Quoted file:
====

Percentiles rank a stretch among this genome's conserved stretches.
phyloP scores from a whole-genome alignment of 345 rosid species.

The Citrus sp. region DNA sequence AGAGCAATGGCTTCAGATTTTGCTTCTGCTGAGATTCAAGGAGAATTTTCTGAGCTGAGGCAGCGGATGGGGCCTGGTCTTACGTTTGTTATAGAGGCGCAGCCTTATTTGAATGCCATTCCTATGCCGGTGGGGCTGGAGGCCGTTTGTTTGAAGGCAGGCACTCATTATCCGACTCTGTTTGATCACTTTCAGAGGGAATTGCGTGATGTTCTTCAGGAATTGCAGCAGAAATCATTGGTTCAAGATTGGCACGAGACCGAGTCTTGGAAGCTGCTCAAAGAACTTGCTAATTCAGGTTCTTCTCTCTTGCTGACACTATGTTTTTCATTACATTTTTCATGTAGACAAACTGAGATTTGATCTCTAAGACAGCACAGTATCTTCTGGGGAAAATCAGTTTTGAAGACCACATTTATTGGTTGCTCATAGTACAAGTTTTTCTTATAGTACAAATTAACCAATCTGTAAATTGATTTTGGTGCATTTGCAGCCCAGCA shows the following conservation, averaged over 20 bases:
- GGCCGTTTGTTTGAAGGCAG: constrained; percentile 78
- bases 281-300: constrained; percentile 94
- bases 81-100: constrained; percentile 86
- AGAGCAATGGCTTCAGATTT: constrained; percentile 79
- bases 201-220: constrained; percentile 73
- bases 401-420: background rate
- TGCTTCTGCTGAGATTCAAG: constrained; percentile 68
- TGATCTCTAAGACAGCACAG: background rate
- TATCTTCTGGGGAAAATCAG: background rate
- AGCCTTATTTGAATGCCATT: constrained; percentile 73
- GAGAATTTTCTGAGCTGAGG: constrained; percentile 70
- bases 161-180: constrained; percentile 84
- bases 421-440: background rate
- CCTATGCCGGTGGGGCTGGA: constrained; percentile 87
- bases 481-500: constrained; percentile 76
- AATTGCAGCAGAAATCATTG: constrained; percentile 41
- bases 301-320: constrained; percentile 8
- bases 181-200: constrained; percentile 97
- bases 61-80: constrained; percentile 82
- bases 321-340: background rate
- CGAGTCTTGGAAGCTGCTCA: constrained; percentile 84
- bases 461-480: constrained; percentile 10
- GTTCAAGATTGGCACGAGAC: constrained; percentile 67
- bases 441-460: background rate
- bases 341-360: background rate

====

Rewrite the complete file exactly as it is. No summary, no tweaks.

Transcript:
Percentiles rank a stretch among this genome's conserved stretches.
phyloP scores from a whole-genome alignment of 345 rosid species.

The Citrus sp. region DNA sequence AGAGCAATGGCTTCAGATTTTGCTTCTGCTGAGATTCAAGGAGAATTTTCTGAGCTGAGGCAGCGGATGGGGCCTGGTCTTACGTTTGTTATAGAGGCGCAGCCTTATTTGAATGCCATTCCTATGCCGGTGGGGCTGGAGGCCGTTTGTTTGAAGGCAGGCACTCATTATCCGACTCTGTTTGATCACTTTCAGAGGGAATTGCGTGATGTTCTTCAGGAATTGCAGCAGAAATCATTGGTTCAAGATTGGCACGAGACCGAGTCTTGGAAGCTGCTCAAAGAACTTGCTAATTCAGGTTCTTCTCTCTTGCTGACACTATGTTTTTCATTACATTTTTCATGTAGACAAACTGAGATTTGATCTCTAAGACAGCACAGTATCTTCTGGGGAAAATCAGTTTTGAAGACCACATTTATTGGTTGCTCATAGTACAAGTTTTTCTTATAGTACAAATTAACCAATCTGTAAATTGATTTTGGTGCATTTGCAGCCCAGCA shows the following conservation, averaged over 20 bases:
- GGCCGTTTGTTTGAAGGCAG: constrained; percentile 78
- bases 281-300: constrained; percentile 94
- bases 81-100: constrained; percentile 86
- AGAGCAATGGCTTCAGATTT: constrained; percentile 79
- bases 201-220: constrained; percentile 73
- bases 401-420: background rate
- TGCTTCTGCTGAGATTCAAG: constrained; percentile 68
- TGATCTCTAAGACAGCACAG: background rate
- TATCTTCTGGGGAAAATCAG: background rate
- AGCCTTATTTGAATGCCATT: constrained; percentile 73
- GAGAATTTTCTGAGCTGAGG: constrained; percentile 70
- bases 161-180: constrained; percentile 84
- bases 421-440: background rate
- CCTATGCCGGTGGGGCTGGA: constrained; percentile 87
- bases 481-500: constrained; percentile 76
- AATTGCAGCAGAAATCATTG: constrained; percentile 41
- bases 301-320: constrained; percentile 8
- bases 181-200: constrained; percentile 97
- bases 61-80: constrained; percentile 82
- bases 321-340: background rate
- CGAGTCTTGGAAGCTGCTCA: constrained; percentile 84
- bases 461-480: constrained; percentile 10
- GTTCAAGATTGGCACGAGAC: constrained; percentile 67
- bases 441-460: background rate
- bases 341-360: background rate